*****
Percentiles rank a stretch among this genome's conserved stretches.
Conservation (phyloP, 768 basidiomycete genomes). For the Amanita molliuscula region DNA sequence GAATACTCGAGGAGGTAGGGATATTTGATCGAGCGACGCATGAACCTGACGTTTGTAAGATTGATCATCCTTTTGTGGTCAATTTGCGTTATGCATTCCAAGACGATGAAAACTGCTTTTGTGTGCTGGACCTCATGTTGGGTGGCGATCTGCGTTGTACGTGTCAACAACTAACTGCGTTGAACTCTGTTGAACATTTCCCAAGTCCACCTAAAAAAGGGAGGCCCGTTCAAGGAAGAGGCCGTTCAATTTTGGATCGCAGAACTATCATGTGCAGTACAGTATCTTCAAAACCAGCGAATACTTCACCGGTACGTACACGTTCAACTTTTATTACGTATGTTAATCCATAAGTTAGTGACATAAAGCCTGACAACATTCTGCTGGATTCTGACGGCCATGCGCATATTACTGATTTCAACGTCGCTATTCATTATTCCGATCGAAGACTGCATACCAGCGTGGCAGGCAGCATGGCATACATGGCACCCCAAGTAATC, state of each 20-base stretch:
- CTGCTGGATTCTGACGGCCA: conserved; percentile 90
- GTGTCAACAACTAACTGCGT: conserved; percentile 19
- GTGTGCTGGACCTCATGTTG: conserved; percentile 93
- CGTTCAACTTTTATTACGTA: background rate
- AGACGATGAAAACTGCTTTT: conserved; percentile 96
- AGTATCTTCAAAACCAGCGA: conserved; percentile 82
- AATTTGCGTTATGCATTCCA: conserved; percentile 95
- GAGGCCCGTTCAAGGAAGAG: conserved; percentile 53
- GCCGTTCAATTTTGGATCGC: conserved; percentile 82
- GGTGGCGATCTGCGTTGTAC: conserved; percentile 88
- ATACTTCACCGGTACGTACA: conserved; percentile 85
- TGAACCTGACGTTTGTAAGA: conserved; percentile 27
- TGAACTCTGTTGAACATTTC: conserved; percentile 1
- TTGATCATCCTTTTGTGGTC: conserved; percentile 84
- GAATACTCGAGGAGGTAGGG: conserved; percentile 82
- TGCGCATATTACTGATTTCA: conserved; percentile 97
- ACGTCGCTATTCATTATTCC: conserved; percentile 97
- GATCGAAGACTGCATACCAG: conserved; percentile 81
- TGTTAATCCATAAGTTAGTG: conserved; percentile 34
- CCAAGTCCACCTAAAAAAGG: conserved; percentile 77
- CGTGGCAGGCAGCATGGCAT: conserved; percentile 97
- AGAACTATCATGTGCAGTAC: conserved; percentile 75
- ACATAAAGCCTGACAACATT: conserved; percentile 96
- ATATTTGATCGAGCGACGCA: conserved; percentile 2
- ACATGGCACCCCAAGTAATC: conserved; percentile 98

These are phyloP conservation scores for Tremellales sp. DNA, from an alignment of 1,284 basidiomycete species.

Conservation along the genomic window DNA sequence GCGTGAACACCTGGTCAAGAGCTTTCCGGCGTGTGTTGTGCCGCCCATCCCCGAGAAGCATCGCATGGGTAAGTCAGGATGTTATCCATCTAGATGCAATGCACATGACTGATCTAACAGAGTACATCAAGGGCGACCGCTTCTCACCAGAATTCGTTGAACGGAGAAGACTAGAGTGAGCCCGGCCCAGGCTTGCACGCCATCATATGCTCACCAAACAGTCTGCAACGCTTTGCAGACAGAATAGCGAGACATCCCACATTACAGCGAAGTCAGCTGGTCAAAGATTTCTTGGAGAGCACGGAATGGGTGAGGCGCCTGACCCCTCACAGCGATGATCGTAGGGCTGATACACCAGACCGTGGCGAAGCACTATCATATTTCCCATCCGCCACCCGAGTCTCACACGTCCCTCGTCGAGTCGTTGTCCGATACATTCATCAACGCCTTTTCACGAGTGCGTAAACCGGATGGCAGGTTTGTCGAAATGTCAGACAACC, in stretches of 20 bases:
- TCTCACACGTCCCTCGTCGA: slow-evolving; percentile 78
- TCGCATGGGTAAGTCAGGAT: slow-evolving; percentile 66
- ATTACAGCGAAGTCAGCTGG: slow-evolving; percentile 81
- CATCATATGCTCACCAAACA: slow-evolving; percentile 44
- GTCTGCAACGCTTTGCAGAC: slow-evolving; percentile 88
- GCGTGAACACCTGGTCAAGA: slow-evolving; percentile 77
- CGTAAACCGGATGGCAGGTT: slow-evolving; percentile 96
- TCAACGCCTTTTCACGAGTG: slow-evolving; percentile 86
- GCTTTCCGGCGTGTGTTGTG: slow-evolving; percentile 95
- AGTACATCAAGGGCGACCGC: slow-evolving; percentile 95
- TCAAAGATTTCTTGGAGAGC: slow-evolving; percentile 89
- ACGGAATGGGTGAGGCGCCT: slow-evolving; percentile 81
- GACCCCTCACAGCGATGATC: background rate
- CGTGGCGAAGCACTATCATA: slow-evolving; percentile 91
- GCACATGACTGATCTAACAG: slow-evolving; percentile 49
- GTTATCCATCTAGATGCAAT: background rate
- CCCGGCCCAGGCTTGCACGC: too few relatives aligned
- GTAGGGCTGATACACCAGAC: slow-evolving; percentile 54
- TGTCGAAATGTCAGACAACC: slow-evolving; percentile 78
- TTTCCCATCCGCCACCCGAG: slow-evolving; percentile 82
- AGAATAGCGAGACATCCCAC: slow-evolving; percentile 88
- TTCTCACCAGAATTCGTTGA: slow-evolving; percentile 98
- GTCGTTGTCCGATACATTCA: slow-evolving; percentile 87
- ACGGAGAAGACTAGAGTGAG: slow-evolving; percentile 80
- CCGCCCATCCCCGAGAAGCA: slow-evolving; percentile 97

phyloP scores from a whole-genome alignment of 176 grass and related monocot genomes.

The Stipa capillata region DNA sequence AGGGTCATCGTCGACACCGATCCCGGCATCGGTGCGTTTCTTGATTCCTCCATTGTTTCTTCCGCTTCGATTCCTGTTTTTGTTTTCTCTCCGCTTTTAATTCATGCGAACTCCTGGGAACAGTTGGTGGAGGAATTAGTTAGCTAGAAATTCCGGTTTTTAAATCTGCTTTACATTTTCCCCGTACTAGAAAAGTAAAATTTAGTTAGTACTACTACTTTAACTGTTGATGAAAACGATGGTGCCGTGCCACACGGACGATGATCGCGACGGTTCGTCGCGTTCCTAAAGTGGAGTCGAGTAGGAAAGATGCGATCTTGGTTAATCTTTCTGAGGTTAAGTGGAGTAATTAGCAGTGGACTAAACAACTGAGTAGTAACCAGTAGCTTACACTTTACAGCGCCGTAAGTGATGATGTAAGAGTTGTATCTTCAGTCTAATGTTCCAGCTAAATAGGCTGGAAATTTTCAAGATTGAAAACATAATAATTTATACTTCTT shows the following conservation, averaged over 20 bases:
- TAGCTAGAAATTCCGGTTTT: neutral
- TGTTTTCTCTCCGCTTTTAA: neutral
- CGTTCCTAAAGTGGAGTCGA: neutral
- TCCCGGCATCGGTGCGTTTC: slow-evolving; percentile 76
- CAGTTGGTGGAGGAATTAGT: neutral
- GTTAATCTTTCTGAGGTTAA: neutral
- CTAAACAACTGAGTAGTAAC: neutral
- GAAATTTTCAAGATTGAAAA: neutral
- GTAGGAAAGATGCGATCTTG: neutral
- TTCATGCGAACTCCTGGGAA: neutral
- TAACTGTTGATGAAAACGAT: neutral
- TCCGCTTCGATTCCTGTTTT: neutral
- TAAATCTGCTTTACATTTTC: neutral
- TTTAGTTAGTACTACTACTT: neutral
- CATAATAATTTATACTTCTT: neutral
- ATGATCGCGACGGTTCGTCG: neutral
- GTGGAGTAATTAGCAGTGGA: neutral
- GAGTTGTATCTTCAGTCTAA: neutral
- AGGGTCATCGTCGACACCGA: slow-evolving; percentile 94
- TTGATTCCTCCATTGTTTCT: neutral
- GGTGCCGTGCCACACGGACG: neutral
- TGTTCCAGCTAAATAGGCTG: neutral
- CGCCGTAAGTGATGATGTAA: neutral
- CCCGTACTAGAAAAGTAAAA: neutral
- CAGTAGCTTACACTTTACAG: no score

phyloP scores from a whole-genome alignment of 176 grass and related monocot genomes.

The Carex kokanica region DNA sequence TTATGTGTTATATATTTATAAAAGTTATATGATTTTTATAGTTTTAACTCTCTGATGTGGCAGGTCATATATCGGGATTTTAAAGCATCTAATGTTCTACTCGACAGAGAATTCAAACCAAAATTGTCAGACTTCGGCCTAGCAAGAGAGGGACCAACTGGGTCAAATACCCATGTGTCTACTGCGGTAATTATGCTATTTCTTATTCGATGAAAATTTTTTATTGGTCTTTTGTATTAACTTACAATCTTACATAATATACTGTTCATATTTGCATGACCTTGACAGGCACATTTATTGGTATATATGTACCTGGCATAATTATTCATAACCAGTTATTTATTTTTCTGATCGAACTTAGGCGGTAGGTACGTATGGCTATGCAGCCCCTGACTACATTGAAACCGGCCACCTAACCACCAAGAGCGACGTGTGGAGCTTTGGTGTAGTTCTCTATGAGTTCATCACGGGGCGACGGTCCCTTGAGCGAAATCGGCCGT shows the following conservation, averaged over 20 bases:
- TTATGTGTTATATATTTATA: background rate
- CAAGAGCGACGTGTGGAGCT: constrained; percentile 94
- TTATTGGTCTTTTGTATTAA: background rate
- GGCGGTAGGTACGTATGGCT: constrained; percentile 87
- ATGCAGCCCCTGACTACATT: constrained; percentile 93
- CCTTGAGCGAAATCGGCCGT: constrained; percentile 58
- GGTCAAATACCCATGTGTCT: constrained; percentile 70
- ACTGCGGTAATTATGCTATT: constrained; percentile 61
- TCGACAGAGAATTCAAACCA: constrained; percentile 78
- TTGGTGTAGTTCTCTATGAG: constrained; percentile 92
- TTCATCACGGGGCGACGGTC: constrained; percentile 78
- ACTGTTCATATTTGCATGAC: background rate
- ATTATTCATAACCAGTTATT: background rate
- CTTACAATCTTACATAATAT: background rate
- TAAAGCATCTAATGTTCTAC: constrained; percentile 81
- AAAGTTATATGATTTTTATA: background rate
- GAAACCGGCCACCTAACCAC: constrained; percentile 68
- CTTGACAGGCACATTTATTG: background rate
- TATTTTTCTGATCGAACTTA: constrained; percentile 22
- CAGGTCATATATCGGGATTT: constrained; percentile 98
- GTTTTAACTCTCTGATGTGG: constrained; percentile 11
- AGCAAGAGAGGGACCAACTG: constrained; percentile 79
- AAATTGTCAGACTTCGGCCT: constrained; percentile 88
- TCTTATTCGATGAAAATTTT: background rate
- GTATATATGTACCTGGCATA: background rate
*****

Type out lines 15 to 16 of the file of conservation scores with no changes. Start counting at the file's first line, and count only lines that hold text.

- TGAACTCTGTTGAACATTTC: conserved; percentile 1
- TTGATCATCCTTTTGTGGTC: conserved; percentile 84